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Russia’s Invasion of Ukraine Has Befuddled the Kimberley Process

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For a group comprising more than 80 countries, the Kimberley Process (KP) has generally operated apart from global politics. There have been occasional exceptions: In 2007, the Chinese delegation reportedly interrupted the KP plenary until the Taiwanese delegation was forced to leave.

But given the KP has been focused on one narrow topic—conflict diamonds—it’s been largely divorced from world affairs, having enough trouble making progress on its own specific issues.

That’s not true anymore. Following Russia’s invasion of Ukraine, international politics has poked its dysfunctional nose into the KP’s already-dysfunctional tent.

Russia currently oversees two of the six KP working groups, and the United States and United Kingdom have refused to attend any meeting chaired by Russia. Russia responded angrily, noting the issue is outside the KP’s remit. (The communications, originally reported in Reuters, have been confirmed by JCK.)

Meetings originally meant to discuss KP-related issues are now mostly devoted to Russia, one source says.

In addition, the United Nations’ March 18 meeting endorsing the Kimberley Process—which takes place every year and is usually a dull affair featuring rote speeches—included heated denunciations of the Russian invasion by both the United States and European Union representatives.

“We cannot ignore that Russia accounts for a significant portion of global rough diamond production,” the U.S. representative said in the U.N. video, just before the two-hour mark, “and that these proceeds help finance the government, presumably including its military.

“At the same time, Russia has launched an unprovoked invasion of Ukraine.… The Kremlin’s actions are antithetical to the KP’s mission to keep rough diamond trade profits from funding conflicts against legitimate governments.”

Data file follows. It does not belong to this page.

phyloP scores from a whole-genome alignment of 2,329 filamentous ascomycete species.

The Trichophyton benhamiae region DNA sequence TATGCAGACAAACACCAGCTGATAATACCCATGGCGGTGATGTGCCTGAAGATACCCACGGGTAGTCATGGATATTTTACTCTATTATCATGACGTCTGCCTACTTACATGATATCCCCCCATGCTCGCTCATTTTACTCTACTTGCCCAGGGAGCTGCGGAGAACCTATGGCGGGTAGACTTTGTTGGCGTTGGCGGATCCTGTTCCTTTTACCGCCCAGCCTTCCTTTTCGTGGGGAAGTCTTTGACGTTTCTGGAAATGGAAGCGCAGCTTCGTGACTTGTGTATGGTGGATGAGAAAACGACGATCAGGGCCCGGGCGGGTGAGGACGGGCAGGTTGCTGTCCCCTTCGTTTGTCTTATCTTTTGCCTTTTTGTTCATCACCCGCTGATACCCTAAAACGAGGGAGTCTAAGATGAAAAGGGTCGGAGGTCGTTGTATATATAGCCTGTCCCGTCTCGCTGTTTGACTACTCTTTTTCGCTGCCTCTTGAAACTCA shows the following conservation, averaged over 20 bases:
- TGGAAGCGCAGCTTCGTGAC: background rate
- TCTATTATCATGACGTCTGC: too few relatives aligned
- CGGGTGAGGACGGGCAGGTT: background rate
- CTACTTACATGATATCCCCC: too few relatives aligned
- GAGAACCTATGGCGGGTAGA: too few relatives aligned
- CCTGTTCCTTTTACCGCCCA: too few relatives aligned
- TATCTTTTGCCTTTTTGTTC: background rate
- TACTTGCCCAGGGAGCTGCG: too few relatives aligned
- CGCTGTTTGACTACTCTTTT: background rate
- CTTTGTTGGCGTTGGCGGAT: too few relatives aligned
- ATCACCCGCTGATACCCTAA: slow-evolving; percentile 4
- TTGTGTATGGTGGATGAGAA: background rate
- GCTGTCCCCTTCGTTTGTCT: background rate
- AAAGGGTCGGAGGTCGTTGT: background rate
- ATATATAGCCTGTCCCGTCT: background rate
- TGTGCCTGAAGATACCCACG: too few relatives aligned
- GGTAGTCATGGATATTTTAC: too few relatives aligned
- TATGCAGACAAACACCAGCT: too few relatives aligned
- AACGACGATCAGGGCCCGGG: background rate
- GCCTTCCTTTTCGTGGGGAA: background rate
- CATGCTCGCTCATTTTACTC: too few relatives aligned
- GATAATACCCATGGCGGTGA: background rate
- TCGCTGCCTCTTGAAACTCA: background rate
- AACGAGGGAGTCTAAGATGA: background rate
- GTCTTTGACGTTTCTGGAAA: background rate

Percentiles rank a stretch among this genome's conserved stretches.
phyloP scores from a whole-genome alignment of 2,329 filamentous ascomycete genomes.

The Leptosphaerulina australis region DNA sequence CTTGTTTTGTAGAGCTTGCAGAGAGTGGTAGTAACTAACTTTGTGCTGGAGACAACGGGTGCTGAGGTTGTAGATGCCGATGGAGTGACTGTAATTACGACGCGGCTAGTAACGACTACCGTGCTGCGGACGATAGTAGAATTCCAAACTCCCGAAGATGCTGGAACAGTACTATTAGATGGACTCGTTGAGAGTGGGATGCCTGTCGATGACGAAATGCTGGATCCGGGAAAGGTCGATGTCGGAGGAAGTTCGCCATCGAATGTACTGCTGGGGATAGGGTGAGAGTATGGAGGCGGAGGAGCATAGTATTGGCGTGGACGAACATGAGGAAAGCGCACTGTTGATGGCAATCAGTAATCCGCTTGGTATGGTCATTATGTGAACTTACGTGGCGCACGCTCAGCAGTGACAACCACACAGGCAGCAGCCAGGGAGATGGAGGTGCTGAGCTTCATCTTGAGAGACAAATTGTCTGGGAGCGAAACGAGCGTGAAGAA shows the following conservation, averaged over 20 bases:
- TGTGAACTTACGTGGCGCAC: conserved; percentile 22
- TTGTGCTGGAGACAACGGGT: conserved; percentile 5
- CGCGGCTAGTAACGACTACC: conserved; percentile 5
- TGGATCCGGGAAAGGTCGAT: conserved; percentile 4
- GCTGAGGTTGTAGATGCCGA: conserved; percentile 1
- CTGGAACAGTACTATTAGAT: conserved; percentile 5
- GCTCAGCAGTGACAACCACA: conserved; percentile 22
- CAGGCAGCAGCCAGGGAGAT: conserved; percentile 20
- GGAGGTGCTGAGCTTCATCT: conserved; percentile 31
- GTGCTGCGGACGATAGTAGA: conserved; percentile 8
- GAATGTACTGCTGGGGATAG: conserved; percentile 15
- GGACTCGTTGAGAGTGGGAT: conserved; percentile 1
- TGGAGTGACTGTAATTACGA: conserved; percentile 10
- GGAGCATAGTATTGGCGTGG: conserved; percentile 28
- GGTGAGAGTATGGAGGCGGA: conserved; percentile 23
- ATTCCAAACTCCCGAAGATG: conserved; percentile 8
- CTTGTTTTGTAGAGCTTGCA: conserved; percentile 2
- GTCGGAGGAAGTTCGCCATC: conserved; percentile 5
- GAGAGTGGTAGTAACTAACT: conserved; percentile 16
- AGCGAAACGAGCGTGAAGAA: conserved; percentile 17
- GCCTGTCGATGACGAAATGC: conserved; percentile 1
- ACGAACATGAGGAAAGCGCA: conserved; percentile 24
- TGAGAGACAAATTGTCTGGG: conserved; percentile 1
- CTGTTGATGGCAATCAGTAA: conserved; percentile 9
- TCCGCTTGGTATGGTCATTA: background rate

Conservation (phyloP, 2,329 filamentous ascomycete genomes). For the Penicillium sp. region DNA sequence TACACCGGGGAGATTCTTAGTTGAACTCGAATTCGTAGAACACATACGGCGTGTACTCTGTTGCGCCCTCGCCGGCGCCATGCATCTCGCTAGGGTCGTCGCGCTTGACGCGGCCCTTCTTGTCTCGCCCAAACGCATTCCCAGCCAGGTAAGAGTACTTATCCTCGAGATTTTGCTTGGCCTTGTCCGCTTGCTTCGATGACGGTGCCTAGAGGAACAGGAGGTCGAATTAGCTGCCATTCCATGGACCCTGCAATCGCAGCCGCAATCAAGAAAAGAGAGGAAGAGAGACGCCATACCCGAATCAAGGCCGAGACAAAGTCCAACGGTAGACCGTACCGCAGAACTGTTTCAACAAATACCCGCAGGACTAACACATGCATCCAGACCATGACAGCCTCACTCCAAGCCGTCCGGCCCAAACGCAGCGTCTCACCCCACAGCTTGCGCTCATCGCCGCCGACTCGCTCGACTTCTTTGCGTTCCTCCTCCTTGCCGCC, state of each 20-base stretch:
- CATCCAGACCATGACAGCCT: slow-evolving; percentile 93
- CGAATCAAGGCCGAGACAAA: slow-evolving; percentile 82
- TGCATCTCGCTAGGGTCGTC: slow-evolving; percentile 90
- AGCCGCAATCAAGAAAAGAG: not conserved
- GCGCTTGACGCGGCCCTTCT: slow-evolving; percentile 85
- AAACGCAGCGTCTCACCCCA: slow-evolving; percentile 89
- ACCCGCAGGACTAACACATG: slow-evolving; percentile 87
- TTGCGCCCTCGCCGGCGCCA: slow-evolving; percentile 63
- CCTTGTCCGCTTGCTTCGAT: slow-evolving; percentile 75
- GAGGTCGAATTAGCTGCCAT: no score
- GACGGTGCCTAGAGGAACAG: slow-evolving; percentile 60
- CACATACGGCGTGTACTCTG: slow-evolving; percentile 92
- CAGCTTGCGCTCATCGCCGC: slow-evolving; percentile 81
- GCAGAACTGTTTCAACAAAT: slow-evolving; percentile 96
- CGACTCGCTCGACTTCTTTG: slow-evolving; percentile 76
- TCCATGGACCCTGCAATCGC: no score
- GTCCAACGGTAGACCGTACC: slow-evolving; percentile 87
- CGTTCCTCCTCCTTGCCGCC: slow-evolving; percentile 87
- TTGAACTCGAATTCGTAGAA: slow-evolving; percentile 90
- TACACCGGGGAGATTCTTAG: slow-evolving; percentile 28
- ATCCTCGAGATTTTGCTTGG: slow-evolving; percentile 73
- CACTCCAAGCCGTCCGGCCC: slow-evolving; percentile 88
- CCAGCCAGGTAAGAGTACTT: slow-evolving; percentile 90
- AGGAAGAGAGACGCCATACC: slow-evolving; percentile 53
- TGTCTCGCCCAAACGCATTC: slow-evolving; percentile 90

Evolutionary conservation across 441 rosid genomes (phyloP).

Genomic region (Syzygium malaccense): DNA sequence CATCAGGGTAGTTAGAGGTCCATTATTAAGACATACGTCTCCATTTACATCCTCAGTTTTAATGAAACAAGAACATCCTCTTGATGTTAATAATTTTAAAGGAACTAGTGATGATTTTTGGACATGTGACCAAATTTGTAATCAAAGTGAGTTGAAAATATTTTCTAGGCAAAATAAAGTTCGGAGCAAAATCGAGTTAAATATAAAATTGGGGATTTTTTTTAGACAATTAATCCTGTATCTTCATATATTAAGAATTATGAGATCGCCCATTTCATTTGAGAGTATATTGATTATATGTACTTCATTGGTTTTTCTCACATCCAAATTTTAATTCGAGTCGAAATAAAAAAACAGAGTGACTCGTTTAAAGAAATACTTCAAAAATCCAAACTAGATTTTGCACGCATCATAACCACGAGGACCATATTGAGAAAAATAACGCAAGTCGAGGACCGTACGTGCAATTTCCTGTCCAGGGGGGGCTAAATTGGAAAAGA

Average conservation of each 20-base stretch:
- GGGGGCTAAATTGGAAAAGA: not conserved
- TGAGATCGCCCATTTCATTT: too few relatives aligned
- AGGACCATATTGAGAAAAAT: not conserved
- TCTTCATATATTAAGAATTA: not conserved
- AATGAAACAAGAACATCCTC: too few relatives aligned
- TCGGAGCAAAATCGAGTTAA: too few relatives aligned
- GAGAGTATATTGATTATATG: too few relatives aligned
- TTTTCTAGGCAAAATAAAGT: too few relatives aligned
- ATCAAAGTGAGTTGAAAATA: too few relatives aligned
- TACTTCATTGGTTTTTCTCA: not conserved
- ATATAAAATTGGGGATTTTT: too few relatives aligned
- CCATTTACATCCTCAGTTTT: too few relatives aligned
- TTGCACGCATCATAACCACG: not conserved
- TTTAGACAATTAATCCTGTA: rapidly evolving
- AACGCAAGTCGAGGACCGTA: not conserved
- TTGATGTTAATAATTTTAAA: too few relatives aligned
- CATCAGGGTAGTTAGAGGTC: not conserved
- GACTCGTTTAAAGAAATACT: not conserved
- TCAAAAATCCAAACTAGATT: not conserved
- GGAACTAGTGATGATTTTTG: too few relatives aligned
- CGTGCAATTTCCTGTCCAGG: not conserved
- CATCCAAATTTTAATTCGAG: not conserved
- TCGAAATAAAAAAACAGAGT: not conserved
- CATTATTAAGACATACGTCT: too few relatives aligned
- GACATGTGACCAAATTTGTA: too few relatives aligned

The European Union representative, Silvio Gonzato, similarly condemned “the aggression of one Kimberley Process participant against another.” Ukraine is a Kimberley Process member.

When the Russian Federation representative spoke, he seemed to diverge from his preprepared text and noted, “we are forced to comment on the assault on our delegation.

“We regret the politicization of our dialogue, and are grateful to the majority of those who took the floor, who focused on the agenda.… We, of course, reject false accusations, and we hope this information will soon abate.”

Yet, for all this, neither the United States nor the European Union currently have in place a blanket ban on Russian diamonds.

Current U.S. sanctions allow Russian diamonds to be imported if they are “substantially transformed” elsewhere, which the vast majority are. And neither the United States nor the European Union has called for the KP to ban Russian diamonds.

Nor, for that matter, has the Kimberley Process Civil Society Coalition (KPCSC), the alliance of human rights organizations that is often critical of the certification scheme.

On March 14, the KPCSC issued a statement calling on the KP “to ascertain that diamonds produced in Russia or by Russia’s state-owned diamond miner Alrosa do not contribute to financing conflict.”

The KPCSC declaration could be read as a call to boycott Russian diamonds, as Alrosa is 33% owned by the Russian government. Some took it that way.

But the KPCSC’s current chair, Michel Yoboue, head of GRPIE, a Côte d’Ivoire–based NGO, says the KPCSC is not asking for a ban or embargo.

“The situation between Russia and Ukraine is a political situation,” he says. “We work on conflict diamonds. What we want is for the KP to have a position about Ukraine.”

He says the KPCSC would instead support a “monitoring mechanism.

“In the case of [Central African Republic], we have a monitoring mechanism,” he says. “My view is we should put on the table a monitoring mechanism of Russian diamonds to make sure they are not financing conflict.”